Do you remember that old saying “Variety is the spice of life”? Well, it’s true for life in general but especially true for corporate life. But we would like to dig a little deeper into what exactly does ‘variety’ mean when it comes to corporate culture. Many years ago, men were the whole and soul of the cream of the big business world. A few women did make appearances and the rarity was well celebrated. But it only made the imbalance of inclusion of women as top decision makers more obvious. Today, you know as well as we do, that gender inclusion is slowly tipping the scales in a positive direction. Women are emerging as CEOs, bosses, leaders and entrepreneurs all over India. They are also being included as skilled work force on many other levels where they are doing excellently. But we have a long way to go; a tough journey ahead to reach the goal of seeing the inclusion of not just women but other genders and age groups across various religions and backgrounds. A recent tweetchat organised by Believe In Yourself brought up many positive responses to the trending hashtag #ChooseToChallenge, one of which also touched upon the topic of what challenges lie ahead to achieve said goal and what can you as an organisation or a company do your bit? Read on and find out.
Believe In Yourself is a platform for thought leaders and believers, who are trying to make a difference by helping everyone believe in themselves, their potential and their dreams. In Diversity and Inclusion, we offer end-to-end services, working with clients to build their D&I approach and roadmap. We offer to build a culture of Inclusion; we organise workshops and customized interventions to help organisations leverage the power of diversity of gender, age-groups (millennials) in order to script a new narrative of inclusiveness in the workplace.
With the concept of diversity, there also emerges the concept of inclusivity. Why should this even be an issue in the first place if companies run on skills and expertise? Why should it matter who provides this skill? So what if this skill set comes from a millennial or a veteran? A woman or a man? A straight man or a gay man? A single woman or a married woman? A person who speaks anglicised English or one who is only fluent in pure Hindi? A woman who wears high heels and a suit or one who dresses in a salwar kameez and kohlapuris? How does it matter?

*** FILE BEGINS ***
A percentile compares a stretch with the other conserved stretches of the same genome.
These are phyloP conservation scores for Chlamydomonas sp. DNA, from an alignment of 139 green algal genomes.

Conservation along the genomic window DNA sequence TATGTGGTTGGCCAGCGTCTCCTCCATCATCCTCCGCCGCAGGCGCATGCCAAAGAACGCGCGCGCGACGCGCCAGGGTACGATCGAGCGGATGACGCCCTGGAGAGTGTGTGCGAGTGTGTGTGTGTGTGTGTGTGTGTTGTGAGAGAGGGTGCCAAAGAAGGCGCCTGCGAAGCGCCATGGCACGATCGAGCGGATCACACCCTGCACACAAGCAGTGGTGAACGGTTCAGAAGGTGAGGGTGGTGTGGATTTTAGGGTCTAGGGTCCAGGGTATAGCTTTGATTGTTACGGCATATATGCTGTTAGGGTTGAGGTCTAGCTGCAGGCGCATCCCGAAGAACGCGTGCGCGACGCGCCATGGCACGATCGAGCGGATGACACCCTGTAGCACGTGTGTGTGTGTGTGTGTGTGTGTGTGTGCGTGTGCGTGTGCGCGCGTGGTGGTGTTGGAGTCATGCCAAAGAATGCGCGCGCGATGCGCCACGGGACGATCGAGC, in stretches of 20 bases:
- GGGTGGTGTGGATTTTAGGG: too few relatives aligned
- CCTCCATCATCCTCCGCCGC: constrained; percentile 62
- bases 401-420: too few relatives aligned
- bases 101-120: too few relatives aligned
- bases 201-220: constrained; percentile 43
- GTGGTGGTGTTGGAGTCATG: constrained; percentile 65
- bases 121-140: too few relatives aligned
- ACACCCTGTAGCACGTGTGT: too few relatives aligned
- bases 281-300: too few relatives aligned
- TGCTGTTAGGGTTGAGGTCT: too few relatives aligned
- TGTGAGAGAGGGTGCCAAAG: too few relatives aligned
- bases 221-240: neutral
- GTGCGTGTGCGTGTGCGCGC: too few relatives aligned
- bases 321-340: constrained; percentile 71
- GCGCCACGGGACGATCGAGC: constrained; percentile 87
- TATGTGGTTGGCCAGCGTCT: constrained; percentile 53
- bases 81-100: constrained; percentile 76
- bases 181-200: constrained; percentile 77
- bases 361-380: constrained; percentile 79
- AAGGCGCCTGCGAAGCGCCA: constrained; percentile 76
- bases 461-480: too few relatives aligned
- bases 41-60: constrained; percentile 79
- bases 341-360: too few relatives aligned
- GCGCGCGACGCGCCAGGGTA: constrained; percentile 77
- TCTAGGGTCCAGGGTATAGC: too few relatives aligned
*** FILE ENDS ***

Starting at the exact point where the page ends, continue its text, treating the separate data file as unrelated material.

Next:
Well, it should not and that is the change we wish to see implemented in India’s corporate world today. Corporate rules must be bent if companies want to grow exponentially. Inclusivity is the not the first step: acceptance is – acceptance of the fact that there are many skill sets that will are natural and inherent in people; one cannot expect that all these skill sets will be “test-tube” grown in management schools and business institutes and be delivered to you in a suited, English-speaking package. Time and again, we have seen great tycoons rise from humble backgrounds – why not create a platform within companies that will facilitate such greatness to rise to the surface without setting constraints and restrictions of dress codes, language requirements, background requirements, certification requirements, gender requirements, personal status requirements, or even age requirements?
Accept and then include. Include them for their inherent or adapted skills not for where they come from or what they look like or their personal lifestyles. Such a diverse culture will create a mini-globe within your company. New ideas emerge when different views meet and that is a fact. In a world where expansion is the mother of innovation, be the game changer and create a hotspot of diversity and inclusion in your organisation for innovation to materalise.
A good part of Believe In Yourself’s tweetchat just before International Day of Women was centred on inclusivity regarding women. But it also fuelled a response that went beyond just gender bias and inclusivity of women in the corporate world, whether in lead positions or as a special-skills force. Where we can see that women lend their own brand of magic to the corporate world given their inherent compassion and empathetic nature, we can also envision an era wherein organisations, however big or small, will begin to look at other genders hitherto looked down upon, with the same light of inclusivity in their eyes – inclusivity across caste, religion, colour or background.
Listen, for the new mantra for growth is out:
Empowerment comes with Diversity. Fuel it with Inclusivity!